But where the purpose is to make the defendant comply, the court's discretion is otherwise exercised. It must then consider the character and magnitude of the harm threatened by continued contumacy, and the probable effectiveness of any suggested sanction in bringing about the result desired.
It is a corollary of the above principles that a court which has returned a conviction for contempt must, in fixing the amount of a fine to be imposed as a punishment or as a means of securing future compliance, consider the amount of defendant's financial resources and the consequent seriousness of the burden to that particular defendant.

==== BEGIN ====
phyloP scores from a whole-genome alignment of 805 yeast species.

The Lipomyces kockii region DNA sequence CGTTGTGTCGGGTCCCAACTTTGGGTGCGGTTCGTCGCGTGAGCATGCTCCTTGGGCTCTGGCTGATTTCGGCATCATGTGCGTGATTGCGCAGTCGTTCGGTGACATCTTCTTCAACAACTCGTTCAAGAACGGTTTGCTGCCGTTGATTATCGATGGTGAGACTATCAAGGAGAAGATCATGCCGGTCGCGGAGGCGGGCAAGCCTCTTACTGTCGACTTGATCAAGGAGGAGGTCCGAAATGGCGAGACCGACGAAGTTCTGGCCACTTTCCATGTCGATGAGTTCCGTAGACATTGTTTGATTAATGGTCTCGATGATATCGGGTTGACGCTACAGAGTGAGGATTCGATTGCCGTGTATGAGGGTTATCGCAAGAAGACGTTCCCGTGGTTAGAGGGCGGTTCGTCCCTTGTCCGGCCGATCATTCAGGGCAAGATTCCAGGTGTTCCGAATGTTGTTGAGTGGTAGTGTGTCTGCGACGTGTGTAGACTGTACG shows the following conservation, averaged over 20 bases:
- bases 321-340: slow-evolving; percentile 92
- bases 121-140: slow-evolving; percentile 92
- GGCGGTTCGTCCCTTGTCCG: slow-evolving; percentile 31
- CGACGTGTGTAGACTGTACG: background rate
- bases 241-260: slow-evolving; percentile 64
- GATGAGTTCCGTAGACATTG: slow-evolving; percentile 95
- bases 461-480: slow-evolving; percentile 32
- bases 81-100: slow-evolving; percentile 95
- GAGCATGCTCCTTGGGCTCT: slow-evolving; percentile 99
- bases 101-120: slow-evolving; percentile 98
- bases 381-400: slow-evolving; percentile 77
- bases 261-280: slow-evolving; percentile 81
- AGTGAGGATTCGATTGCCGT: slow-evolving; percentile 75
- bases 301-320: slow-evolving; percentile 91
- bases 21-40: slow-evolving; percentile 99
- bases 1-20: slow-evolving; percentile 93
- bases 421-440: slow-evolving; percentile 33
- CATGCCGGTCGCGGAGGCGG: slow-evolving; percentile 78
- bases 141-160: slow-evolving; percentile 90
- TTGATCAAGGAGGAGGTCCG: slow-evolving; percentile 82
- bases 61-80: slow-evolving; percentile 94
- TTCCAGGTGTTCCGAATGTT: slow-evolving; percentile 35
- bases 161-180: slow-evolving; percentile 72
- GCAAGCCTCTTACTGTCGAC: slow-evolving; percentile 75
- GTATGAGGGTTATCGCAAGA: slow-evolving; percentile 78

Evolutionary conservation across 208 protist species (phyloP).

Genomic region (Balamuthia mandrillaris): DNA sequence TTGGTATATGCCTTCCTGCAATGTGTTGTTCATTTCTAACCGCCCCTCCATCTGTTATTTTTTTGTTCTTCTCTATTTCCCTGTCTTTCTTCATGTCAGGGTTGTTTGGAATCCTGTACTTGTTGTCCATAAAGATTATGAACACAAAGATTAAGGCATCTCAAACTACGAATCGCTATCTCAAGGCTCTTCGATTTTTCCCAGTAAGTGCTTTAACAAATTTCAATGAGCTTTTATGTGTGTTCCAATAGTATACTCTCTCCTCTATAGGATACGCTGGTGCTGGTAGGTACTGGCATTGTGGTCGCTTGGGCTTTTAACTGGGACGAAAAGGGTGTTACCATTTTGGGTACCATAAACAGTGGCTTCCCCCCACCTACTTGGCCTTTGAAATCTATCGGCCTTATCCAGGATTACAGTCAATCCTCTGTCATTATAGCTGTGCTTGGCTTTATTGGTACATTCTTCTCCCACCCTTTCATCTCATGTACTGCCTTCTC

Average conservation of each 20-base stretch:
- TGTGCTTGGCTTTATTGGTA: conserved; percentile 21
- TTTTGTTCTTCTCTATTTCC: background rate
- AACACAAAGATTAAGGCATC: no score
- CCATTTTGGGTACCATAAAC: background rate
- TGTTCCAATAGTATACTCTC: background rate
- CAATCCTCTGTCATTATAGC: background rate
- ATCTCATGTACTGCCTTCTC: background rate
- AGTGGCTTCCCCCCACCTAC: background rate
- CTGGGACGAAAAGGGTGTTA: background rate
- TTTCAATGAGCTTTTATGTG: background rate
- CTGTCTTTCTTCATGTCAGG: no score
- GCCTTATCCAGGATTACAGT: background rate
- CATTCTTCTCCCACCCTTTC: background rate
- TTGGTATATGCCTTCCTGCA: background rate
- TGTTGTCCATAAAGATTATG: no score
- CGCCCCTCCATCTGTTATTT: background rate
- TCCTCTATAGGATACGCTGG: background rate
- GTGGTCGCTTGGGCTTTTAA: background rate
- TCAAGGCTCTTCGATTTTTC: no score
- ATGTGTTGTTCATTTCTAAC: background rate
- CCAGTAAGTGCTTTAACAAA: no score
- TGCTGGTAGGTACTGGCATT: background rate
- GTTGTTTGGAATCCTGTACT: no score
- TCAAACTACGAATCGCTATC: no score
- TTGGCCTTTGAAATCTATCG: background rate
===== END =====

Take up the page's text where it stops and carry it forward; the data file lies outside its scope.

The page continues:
The Court modified the trial court's judgment against the union in Mine Workers by reducing the unconditional fine imposed for criminal contempt, and making that reduced amount conditional on the union's failure to purge itself by taking affirmative steps to assure the court of its future compliance with the prohibitory injunction. The opinion of the Court concluded, id., 307:
[Defendants'] conduct showed a total lack of respect for the judicial process [referring to defendants' in court statements that they intended not to comply with the injunction]. Punishment in this case is for that which the defendants had done prior to imposition of the judgment in the District Court, coupled with a coercive imposition upon the defendant union to compel obedience with the court's outstanding order.